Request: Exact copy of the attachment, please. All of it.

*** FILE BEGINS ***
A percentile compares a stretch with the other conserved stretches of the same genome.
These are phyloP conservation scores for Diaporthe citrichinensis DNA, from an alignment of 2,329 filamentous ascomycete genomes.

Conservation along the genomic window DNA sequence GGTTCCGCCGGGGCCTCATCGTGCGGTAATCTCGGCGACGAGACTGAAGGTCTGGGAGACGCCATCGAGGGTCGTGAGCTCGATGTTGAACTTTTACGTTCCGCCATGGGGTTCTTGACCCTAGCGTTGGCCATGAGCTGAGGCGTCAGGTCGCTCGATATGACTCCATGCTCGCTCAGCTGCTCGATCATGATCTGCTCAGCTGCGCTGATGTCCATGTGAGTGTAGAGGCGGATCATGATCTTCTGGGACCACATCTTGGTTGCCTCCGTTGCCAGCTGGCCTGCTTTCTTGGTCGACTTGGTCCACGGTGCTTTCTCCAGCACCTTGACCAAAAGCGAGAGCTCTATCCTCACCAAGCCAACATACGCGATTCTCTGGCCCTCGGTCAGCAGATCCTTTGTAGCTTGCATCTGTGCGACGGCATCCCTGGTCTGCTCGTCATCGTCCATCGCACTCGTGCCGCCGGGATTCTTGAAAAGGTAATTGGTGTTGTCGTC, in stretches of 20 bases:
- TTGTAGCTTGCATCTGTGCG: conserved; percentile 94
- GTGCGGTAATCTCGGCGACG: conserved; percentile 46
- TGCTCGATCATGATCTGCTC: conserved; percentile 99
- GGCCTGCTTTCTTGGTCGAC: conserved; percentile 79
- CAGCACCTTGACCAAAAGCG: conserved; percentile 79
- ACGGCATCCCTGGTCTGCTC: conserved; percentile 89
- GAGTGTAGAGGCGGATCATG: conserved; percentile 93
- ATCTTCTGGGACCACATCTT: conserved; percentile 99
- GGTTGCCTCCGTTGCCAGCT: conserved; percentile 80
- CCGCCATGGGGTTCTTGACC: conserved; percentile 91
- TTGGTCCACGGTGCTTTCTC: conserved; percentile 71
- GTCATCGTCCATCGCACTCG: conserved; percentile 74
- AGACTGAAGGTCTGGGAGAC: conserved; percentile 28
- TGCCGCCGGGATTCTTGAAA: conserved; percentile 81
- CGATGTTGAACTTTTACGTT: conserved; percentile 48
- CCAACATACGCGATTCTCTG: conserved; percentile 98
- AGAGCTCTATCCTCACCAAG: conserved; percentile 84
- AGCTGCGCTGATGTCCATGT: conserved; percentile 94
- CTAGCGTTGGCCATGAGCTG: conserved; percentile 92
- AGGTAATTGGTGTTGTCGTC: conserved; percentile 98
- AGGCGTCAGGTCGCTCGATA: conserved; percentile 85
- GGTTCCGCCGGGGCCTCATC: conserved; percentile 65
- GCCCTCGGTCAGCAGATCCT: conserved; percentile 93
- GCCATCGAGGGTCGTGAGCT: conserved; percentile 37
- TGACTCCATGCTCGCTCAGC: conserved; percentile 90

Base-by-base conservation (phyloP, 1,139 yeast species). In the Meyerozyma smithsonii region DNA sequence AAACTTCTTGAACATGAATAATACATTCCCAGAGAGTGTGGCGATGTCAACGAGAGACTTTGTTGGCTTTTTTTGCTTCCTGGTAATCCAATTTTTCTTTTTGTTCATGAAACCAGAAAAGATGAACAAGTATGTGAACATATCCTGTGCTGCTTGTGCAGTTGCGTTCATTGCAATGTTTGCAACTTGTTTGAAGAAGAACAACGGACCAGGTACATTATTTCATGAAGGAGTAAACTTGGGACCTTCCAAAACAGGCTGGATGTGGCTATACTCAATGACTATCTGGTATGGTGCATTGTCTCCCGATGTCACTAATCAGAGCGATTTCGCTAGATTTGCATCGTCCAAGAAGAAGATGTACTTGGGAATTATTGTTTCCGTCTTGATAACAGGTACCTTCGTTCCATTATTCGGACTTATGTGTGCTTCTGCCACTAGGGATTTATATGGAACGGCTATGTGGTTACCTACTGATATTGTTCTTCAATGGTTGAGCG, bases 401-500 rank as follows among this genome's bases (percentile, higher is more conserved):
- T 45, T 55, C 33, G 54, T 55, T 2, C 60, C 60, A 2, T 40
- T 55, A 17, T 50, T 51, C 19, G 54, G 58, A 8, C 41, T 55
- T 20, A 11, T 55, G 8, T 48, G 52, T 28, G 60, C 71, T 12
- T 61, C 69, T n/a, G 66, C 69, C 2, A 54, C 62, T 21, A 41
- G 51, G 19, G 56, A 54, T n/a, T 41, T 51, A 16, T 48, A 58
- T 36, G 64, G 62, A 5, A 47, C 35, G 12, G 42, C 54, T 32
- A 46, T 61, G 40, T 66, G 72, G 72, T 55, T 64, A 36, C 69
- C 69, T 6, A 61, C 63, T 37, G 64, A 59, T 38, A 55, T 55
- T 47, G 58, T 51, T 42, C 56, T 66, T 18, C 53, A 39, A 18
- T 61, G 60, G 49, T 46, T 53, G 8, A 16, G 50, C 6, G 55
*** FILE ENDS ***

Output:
A percentile compares a stretch with the other conserved stretches of the same genome.
These are phyloP conservation scores for Diaporthe citrichinensis DNA, from an alignment of 2,329 filamentous ascomycete genomes.

Conservation along the genomic window DNA sequence GGTTCCGCCGGGGCCTCATCGTGCGGTAATCTCGGCGACGAGACTGAAGGTCTGGGAGACGCCATCGAGGGTCGTGAGCTCGATGTTGAACTTTTACGTTCCGCCATGGGGTTCTTGACCCTAGCGTTGGCCATGAGCTGAGGCGTCAGGTCGCTCGATATGACTCCATGCTCGCTCAGCTGCTCGATCATGATCTGCTCAGCTGCGCTGATGTCCATGTGAGTGTAGAGGCGGATCATGATCTTCTGGGACCACATCTTGGTTGCCTCCGTTGCCAGCTGGCCTGCTTTCTTGGTCGACTTGGTCCACGGTGCTTTCTCCAGCACCTTGACCAAAAGCGAGAGCTCTATCCTCACCAAGCCAACATACGCGATTCTCTGGCCCTCGGTCAGCAGATCCTTTGTAGCTTGCATCTGTGCGACGGCATCCCTGGTCTGCTCGTCATCGTCCATCGCACTCGTGCCGCCGGGATTCTTGAAAAGGTAATTGGTGTTGTCGTC, in stretches of 20 bases:
- TTGTAGCTTGCATCTGTGCG: conserved; percentile 94
- GTGCGGTAATCTCGGCGACG: conserved; percentile 46
- TGCTCGATCATGATCTGCTC: conserved; percentile 99
- GGCCTGCTTTCTTGGTCGAC: conserved; percentile 79
- CAGCACCTTGACCAAAAGCG: conserved; percentile 79
- ACGGCATCCCTGGTCTGCTC: conserved; percentile 89
- GAGTGTAGAGGCGGATCATG: conserved; percentile 93
- ATCTTCTGGGACCACATCTT: conserved; percentile 99
- GGTTGCCTCCGTTGCCAGCT: conserved; percentile 80
- CCGCCATGGGGTTCTTGACC: conserved; percentile 91
- TTGGTCCACGGTGCTTTCTC: conserved; percentile 71
- GTCATCGTCCATCGCACTCG: conserved; percentile 74
- AGACTGAAGGTCTGGGAGAC: conserved; percentile 28
- TGCCGCCGGGATTCTTGAAA: conserved; percentile 81
- CGATGTTGAACTTTTACGTT: conserved; percentile 48
- CCAACATACGCGATTCTCTG: conserved; percentile 98
- AGAGCTCTATCCTCACCAAG: conserved; percentile 84
- AGCTGCGCTGATGTCCATGT: conserved; percentile 94
- CTAGCGTTGGCCATGAGCTG: conserved; percentile 92
- AGGTAATTGGTGTTGTCGTC: conserved; percentile 98
- AGGCGTCAGGTCGCTCGATA: conserved; percentile 85
- GGTTCCGCCGGGGCCTCATC: conserved; percentile 65
- GCCCTCGGTCAGCAGATCCT: conserved; percentile 93
- GCCATCGAGGGTCGTGAGCT: conserved; percentile 37
- TGACTCCATGCTCGCTCAGC: conserved; percentile 90

Base-by-base conservation (phyloP, 1,139 yeast species). In the Meyerozyma smithsonii region DNA sequence AAACTTCTTGAACATGAATAATACATTCCCAGAGAGTGTGGCGATGTCAACGAGAGACTTTGTTGGCTTTTTTTGCTTCCTGGTAATCCAATTTTTCTTTTTGTTCATGAAACCAGAAAAGATGAACAAGTATGTGAACATATCCTGTGCTGCTTGTGCAGTTGCGTTCATTGCAATGTTTGCAACTTGTTTGAAGAAGAACAACGGACCAGGTACATTATTTCATGAAGGAGTAAACTTGGGACCTTCCAAAACAGGCTGGATGTGGCTATACTCAATGACTATCTGGTATGGTGCATTGTCTCCCGATGTCACTAATCAGAGCGATTTCGCTAGATTTGCATCGTCCAAGAAGAAGATGTACTTGGGAATTATTGTTTCCGTCTTGATAACAGGTACCTTCGTTCCATTATTCGGACTTATGTGTGCTTCTGCCACTAGGGATTTATATGGAACGGCTATGTGGTTACCTACTGATATTGTTCTTCAATGGTTGAGCG, bases 401-500 rank as follows among this genome's bases (percentile, higher is more conserved):
- T 45, T 55, C 33, G 54, T 55, T 2, C 60, C 60, A 2, T 40
- T 55, A 17, T 50, T 51, C 19, G 54, G 58, A 8, C 41, T 55
- T 20, A 11, T 55, G 8, T 48, G 52, T 28, G 60, C 71, T 12
- T 61, C 69, T n/a, G 66, C 69, C 2, A 54, C 62, T 21, A 41
- G 51, G 19, G 56, A 54, T n/a, T 41, T 51, A 16, T 48, A 58
- T 36, G 64, G 62, A 5, A 47, C 35, G 12, G 42, C 54, T 32
- A 46, T 61, G 40, T 66, G 72, G 72, T 55, T 64, A 36, C 69
- C 69, T 6, A 61, C 63, T 37, G 64, A 59, T 38, A 55, T 55
- T 47, G 58, T 51, T 42, C 56, T 66, T 18, C 53, A 39, A 18
- T 61, G 60, G 49, T 46, T 53, G 8, A 16, G 50, C 6, G 55